Children in Indian schools are taught to write an essay under the title “If I were the Prime Minister”. I think it is time to teach them to write another essay titled If I Were The Finance Minister. These budget proposals impact economic activities across all segments of production and marketing. It is one single source of corruption in India. It is responsible for impeding the process of creation of additional jobs. It retains poverty. It talks of small savings, whereas an ordinary citizen needs millions for a bare subsistence level survival. Our economic philosophy drives away our brilliant students to complete their education in foreign universities; our talent to serve abroad; our experts to contribute to the development of other countries. We have no value for skills, talent, expertise. We want to maintain “small” in all respects. We hate prosperity of the common man. We dislike our wealth creators. We neither protect our markets nor production advantages. Unless we introduce radical changes in our thinking and functioning, we will waste historic opportunities like the one the last election to the Lok Sabha has sprung before us.
I feel that a golden opportunity has been lost on the occasion of presentation of this year’s budget. Explanations offered are not contested, excepting that a visionary leadership is not constrained by lack of time, since it has the plans ready in advance. This budget has one very important achievement: it has ended the unethical practice of highly insensitive neo-liberalistists controlling the government to increase prices endlessly thinking that the common man has the capacity to go on paying for ever the rising prices. This is no mean achievement of the Modi government. It needs to be stressed here that the Congress led UPA-II government was punished for that insensitivity. The caution displayed by the Modi government’s budget, in spite of the Finance Ministry still working under that old discarded philosophy, deserves kudos. Still a word of caution needs to be sounded: the Modi government should not buy the arguments that will be thrown at it by the old school of mandarins of the Finance Ministry, who will justify every price increase. Price rise in India is due mostly to corruption, black marketing, hoarding etc. The operators are powerful nexus of politician-bureaucrat-business. If these are controlled, prices will fall rather than rising. Since the budget makes no mention of any scheme to retrieve public money from the hands of such white collar criminals, this caution is being sounded. To give an example, PSU (Public Sector Undertakings) have been turned sick by such elements, who have made several attempts to completely retire them, can always be rejuvenated only if the right man is given charge to lead them. The right choice would eliminate the corrupt practice of auctioning them to the highest bidder, as was exposed in the case of appointment of a Member to the Railway Board where the Minister was alleged to have demanded rupees 10 crores from one candidate in the last government of Dr Manmohan Singh.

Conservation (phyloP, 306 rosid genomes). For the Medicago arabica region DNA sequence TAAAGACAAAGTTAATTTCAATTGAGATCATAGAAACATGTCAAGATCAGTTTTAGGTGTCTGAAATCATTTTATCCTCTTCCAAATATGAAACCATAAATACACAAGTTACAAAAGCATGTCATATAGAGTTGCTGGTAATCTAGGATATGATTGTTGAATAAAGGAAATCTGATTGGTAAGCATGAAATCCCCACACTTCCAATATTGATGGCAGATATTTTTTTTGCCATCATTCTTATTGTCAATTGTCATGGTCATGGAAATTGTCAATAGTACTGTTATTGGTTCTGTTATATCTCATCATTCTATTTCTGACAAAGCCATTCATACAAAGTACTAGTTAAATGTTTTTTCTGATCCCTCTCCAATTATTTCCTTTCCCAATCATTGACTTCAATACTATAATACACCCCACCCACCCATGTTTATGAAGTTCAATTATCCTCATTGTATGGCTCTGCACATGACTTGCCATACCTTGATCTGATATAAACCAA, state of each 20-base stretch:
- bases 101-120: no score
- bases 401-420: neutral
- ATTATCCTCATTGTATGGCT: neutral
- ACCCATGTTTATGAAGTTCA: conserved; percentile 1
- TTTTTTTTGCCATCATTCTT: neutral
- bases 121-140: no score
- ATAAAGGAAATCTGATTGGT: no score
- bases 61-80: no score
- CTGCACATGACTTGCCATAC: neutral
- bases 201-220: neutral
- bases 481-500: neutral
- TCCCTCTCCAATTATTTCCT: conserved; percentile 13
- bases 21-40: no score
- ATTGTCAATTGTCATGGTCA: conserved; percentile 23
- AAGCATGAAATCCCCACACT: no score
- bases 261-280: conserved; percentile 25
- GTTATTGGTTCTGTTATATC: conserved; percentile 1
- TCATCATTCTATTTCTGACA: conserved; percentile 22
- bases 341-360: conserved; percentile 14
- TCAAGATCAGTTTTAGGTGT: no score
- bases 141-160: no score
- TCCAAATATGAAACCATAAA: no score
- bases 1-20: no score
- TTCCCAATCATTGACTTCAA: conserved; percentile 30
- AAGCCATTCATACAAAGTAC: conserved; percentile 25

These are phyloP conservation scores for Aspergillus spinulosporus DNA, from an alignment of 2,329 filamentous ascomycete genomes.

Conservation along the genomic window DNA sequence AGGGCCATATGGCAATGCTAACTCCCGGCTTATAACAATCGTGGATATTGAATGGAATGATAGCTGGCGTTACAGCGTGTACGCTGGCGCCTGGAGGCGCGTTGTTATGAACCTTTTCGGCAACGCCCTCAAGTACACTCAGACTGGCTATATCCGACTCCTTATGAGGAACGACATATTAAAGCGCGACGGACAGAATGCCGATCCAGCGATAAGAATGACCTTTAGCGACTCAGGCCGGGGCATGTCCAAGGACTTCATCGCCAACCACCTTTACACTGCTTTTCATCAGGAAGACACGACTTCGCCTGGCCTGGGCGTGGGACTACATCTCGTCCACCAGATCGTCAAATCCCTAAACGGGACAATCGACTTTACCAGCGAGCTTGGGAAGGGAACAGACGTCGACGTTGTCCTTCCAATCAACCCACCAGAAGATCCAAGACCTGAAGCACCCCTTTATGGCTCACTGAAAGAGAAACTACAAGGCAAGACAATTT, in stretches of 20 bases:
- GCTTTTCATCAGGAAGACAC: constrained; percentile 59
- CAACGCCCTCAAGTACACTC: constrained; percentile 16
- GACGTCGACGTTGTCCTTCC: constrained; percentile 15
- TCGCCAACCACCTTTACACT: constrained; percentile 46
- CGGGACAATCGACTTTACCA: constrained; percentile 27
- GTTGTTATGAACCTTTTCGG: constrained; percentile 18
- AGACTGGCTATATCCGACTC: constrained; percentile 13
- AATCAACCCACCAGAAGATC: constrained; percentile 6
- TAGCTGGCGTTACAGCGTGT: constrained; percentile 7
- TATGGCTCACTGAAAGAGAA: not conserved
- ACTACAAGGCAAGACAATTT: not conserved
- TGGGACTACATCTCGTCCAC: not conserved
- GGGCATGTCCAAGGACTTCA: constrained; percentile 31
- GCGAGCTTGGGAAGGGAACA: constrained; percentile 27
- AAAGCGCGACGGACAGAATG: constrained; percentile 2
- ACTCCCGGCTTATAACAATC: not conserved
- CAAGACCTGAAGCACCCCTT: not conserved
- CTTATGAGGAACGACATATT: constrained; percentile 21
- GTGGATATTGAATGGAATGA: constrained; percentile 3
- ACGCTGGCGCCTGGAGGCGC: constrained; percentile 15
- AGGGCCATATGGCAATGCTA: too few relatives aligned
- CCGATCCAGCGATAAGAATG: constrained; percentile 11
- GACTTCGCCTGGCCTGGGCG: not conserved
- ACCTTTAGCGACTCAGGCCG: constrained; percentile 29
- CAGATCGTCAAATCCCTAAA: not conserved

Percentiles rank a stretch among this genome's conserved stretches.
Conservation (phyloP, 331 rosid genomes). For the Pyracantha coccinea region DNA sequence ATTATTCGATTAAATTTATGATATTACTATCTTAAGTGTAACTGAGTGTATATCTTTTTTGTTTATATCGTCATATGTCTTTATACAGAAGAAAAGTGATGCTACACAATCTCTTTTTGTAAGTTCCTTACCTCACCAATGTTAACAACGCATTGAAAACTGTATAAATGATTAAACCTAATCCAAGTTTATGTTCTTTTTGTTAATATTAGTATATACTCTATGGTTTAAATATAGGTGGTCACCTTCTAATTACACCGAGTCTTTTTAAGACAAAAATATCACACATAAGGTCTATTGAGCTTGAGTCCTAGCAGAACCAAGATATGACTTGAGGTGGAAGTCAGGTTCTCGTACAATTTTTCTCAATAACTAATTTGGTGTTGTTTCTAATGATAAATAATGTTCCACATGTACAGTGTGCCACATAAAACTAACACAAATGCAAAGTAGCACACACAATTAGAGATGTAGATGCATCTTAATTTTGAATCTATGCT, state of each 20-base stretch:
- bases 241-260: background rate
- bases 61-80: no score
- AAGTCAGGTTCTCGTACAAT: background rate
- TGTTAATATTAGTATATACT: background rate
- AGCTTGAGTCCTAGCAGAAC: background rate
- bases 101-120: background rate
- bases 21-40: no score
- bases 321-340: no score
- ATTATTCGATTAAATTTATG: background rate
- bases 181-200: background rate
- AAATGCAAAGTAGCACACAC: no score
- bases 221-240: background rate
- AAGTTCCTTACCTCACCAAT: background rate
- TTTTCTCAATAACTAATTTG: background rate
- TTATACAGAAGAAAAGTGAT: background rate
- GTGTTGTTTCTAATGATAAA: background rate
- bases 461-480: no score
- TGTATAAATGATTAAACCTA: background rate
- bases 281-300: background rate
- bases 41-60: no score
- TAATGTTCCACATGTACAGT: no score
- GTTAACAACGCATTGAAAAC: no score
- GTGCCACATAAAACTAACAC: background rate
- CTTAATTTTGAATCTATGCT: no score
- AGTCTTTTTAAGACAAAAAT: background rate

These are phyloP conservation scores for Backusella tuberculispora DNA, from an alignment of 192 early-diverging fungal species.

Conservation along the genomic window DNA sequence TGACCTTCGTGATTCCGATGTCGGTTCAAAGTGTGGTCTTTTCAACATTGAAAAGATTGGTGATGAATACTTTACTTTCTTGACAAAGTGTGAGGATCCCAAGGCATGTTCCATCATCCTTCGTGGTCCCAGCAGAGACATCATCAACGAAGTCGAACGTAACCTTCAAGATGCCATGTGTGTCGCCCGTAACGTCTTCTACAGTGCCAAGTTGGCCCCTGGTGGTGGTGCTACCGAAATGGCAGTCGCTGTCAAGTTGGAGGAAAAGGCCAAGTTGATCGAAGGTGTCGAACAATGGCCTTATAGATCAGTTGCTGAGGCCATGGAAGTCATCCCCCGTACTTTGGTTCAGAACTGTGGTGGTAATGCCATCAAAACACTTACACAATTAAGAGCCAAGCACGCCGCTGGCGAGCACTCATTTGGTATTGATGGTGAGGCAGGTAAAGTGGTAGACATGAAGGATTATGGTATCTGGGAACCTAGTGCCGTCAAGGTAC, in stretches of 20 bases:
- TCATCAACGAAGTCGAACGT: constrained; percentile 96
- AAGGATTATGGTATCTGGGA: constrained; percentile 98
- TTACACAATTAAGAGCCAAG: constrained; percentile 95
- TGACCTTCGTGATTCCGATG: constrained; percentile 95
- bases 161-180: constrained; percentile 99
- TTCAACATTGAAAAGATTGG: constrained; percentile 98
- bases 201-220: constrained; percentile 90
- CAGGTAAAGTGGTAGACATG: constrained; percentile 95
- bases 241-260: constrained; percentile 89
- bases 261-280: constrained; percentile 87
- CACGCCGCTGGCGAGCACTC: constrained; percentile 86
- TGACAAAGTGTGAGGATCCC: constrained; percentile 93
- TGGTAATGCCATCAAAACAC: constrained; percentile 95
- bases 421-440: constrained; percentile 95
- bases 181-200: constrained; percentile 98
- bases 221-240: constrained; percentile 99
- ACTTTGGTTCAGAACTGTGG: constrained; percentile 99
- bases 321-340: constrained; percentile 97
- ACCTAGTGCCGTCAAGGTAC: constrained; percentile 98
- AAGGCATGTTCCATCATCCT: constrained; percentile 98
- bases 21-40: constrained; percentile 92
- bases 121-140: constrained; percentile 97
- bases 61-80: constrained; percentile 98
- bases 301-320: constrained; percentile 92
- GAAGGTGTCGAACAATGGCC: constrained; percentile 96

This government has got the best opportunity to serve the nation. It is the second freedom. Modi can set a record, like Jawahar Lal Nehru did at the dawn of the first freedom, by changing the poor India in to the prosperous India. There is more than enough for India to serve all the needs of its people. There are countries in the ASEAN who have achieved that goal. The economic meltdown of 2008 affected the western world more largely because their model of economic development was dependent on wars and technological superiority providing them ready markets globally. In the case of India it is different. Who understands it better than a person born and lived in a state like Gujarat. What is Modi talking about when he mentions the Gujarat model of development? Let me put it in a pith & substance manner: it is the GUJARATI’s Model of Development. They live globally and are not restricted to the Indian state of Gujarat alone. It is the real spirit to convert disadvantage to advantage, disability to ability, poverty to prosperity. It has to be made in to the Indian Model of Development. The interregnum between this budget and the next one needs to be employed to critically examine the text and mind set to tax; to introduce change from revenue generation for the imperial power to livelihood generation for the masses; to promote prosperity of the people instead of perennial poverty. It will obviate the present need for dividing the people socially or economically in to several categories to deliver services, benefits or concessions. Each category of Indians represents a highly professional skilled workers of a knowledge society of ancient lineage devastated by poverty of the centuries of foreign rule. Investment in reviving that spirit demands marked and focused attention for several years.